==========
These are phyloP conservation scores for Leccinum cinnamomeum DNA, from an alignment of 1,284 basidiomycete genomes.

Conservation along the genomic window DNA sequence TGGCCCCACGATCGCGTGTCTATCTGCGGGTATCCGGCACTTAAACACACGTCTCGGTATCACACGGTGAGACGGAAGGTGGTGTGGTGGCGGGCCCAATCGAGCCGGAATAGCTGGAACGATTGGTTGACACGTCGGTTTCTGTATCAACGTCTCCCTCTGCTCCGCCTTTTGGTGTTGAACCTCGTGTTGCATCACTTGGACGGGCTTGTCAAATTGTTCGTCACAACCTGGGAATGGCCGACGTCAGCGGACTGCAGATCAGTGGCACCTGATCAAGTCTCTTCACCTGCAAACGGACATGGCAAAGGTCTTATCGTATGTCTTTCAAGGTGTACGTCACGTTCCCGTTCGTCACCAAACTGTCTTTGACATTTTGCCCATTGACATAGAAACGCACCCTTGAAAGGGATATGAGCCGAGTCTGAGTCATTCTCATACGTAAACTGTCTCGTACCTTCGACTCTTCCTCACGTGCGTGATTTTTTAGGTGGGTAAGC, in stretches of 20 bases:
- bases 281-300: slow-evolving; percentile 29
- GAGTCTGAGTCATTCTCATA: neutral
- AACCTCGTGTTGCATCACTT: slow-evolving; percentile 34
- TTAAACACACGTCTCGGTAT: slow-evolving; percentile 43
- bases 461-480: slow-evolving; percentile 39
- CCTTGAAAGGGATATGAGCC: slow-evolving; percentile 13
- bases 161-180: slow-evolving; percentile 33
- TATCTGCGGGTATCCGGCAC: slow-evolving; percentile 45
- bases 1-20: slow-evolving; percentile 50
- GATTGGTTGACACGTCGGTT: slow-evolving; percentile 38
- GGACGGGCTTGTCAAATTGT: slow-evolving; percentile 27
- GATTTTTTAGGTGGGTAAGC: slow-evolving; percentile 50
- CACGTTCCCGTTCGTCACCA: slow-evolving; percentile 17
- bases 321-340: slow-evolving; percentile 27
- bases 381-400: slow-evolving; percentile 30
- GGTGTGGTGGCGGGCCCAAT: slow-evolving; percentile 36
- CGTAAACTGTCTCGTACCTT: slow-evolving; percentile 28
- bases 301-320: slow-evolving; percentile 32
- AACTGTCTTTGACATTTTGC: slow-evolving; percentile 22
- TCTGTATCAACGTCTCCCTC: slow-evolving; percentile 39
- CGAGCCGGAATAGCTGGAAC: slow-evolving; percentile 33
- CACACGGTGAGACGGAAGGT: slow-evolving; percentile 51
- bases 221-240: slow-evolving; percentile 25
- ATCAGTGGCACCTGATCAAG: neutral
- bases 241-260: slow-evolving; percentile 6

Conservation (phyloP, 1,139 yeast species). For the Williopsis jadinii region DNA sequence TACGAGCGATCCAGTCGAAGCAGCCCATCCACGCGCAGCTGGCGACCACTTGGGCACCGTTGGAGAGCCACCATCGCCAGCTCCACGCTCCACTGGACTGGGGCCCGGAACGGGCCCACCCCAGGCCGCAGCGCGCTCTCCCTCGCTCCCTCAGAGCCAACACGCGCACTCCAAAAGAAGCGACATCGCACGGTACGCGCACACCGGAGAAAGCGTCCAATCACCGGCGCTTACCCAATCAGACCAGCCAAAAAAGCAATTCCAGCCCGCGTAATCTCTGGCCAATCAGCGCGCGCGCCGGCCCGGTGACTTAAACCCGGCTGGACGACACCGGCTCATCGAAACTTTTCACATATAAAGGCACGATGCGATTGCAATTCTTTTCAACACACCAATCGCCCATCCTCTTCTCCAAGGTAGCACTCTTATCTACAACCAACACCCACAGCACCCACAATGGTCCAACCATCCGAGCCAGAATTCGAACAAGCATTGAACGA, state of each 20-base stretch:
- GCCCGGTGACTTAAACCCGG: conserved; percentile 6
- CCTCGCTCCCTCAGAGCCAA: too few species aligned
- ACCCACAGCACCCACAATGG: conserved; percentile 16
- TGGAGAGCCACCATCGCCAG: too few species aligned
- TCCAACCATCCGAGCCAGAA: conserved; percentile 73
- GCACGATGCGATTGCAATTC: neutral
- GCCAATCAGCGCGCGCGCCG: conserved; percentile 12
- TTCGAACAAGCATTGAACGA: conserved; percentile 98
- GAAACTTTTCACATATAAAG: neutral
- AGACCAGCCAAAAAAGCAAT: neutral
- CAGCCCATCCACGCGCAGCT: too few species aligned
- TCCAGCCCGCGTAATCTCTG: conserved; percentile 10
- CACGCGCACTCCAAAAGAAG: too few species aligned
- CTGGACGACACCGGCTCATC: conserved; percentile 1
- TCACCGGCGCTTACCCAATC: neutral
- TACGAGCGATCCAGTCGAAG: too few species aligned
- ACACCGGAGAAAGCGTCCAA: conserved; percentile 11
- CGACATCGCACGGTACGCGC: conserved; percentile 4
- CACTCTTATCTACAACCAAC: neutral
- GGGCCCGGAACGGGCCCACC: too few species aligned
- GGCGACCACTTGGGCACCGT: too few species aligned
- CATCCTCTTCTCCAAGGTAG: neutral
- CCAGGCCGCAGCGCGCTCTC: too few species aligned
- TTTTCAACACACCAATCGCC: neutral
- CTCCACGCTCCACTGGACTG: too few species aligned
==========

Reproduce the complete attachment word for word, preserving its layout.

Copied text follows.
These are phyloP conservation scores for Leccinum cinnamomeum DNA, from an alignment of 1,284 basidiomycete genomes.

Conservation along the genomic window DNA sequence TGGCCCCACGATCGCGTGTCTATCTGCGGGTATCCGGCACTTAAACACACGTCTCGGTATCACACGGTGAGACGGAAGGTGGTGTGGTGGCGGGCCCAATCGAGCCGGAATAGCTGGAACGATTGGTTGACACGTCGGTTTCTGTATCAACGTCTCCCTCTGCTCCGCCTTTTGGTGTTGAACCTCGTGTTGCATCACTTGGACGGGCTTGTCAAATTGTTCGTCACAACCTGGGAATGGCCGACGTCAGCGGACTGCAGATCAGTGGCACCTGATCAAGTCTCTTCACCTGCAAACGGACATGGCAAAGGTCTTATCGTATGTCTTTCAAGGTGTACGTCACGTTCCCGTTCGTCACCAAACTGTCTTTGACATTTTGCCCATTGACATAGAAACGCACCCTTGAAAGGGATATGAGCCGAGTCTGAGTCATTCTCATACGTAAACTGTCTCGTACCTTCGACTCTTCCTCACGTGCGTGATTTTTTAGGTGGGTAAGC, in stretches of 20 bases:
- bases 281-300: slow-evolving; percentile 29
- GAGTCTGAGTCATTCTCATA: neutral
- AACCTCGTGTTGCATCACTT: slow-evolving; percentile 34
- TTAAACACACGTCTCGGTAT: slow-evolving; percentile 43
- bases 461-480: slow-evolving; percentile 39
- CCTTGAAAGGGATATGAGCC: slow-evolving; percentile 13
- bases 161-180: slow-evolving; percentile 33
- TATCTGCGGGTATCCGGCAC: slow-evolving; percentile 45
- bases 1-20: slow-evolving; percentile 50
- GATTGGTTGACACGTCGGTT: slow-evolving; percentile 38
- GGACGGGCTTGTCAAATTGT: slow-evolving; percentile 27
- GATTTTTTAGGTGGGTAAGC: slow-evolving; percentile 50
- CACGTTCCCGTTCGTCACCA: slow-evolving; percentile 17
- bases 321-340: slow-evolving; percentile 27
- bases 381-400: slow-evolving; percentile 30
- GGTGTGGTGGCGGGCCCAAT: slow-evolving; percentile 36
- CGTAAACTGTCTCGTACCTT: slow-evolving; percentile 28
- bases 301-320: slow-evolving; percentile 32
- AACTGTCTTTGACATTTTGC: slow-evolving; percentile 22
- TCTGTATCAACGTCTCCCTC: slow-evolving; percentile 39
- CGAGCCGGAATAGCTGGAAC: slow-evolving; percentile 33
- CACACGGTGAGACGGAAGGT: slow-evolving; percentile 51
- bases 221-240: slow-evolving; percentile 25
- ATCAGTGGCACCTGATCAAG: neutral
- bases 241-260: slow-evolving; percentile 6

Conservation (phyloP, 1,139 yeast species). For the Williopsis jadinii region DNA sequence TACGAGCGATCCAGTCGAAGCAGCCCATCCACGCGCAGCTGGCGACCACTTGGGCACCGTTGGAGAGCCACCATCGCCAGCTCCACGCTCCACTGGACTGGGGCCCGGAACGGGCCCACCCCAGGCCGCAGCGCGCTCTCCCTCGCTCCCTCAGAGCCAACACGCGCACTCCAAAAGAAGCGACATCGCACGGTACGCGCACACCGGAGAAAGCGTCCAATCACCGGCGCTTACCCAATCAGACCAGCCAAAAAAGCAATTCCAGCCCGCGTAATCTCTGGCCAATCAGCGCGCGCGCCGGCCCGGTGACTTAAACCCGGCTGGACGACACCGGCTCATCGAAACTTTTCACATATAAAGGCACGATGCGATTGCAATTCTTTTCAACACACCAATCGCCCATCCTCTTCTCCAAGGTAGCACTCTTATCTACAACCAACACCCACAGCACCCACAATGGTCCAACCATCCGAGCCAGAATTCGAACAAGCATTGAACGA, state of each 20-base stretch:
- GCCCGGTGACTTAAACCCGG: conserved; percentile 6
- CCTCGCTCCCTCAGAGCCAA: too few species aligned
- ACCCACAGCACCCACAATGG: conserved; percentile 16
- TGGAGAGCCACCATCGCCAG: too few species aligned
- TCCAACCATCCGAGCCAGAA: conserved; percentile 73
- GCACGATGCGATTGCAATTC: neutral
- GCCAATCAGCGCGCGCGCCG: conserved; percentile 12
- TTCGAACAAGCATTGAACGA: conserved; percentile 98
- GAAACTTTTCACATATAAAG: neutral
- AGACCAGCCAAAAAAGCAAT: neutral
- CAGCCCATCCACGCGCAGCT: too few species aligned
- TCCAGCCCGCGTAATCTCTG: conserved; percentile 10
- CACGCGCACTCCAAAAGAAG: too few species aligned
- CTGGACGACACCGGCTCATC: conserved; percentile 1
- TCACCGGCGCTTACCCAATC: neutral
- TACGAGCGATCCAGTCGAAG: too few species aligned
- ACACCGGAGAAAGCGTCCAA: conserved; percentile 11
- CGACATCGCACGGTACGCGC: conserved; percentile 4
- CACTCTTATCTACAACCAAC: neutral
- GGGCCCGGAACGGGCCCACC: too few species aligned
- GGCGACCACTTGGGCACCGT: too few species aligned
- CATCCTCTTCTCCAAGGTAG: neutral
- CCAGGCCGCAGCGCGCTCTC: too few species aligned
- TTTTCAACACACCAATCGCC: neutral
- CTCCACGCTCCACTGGACTG: too few species aligned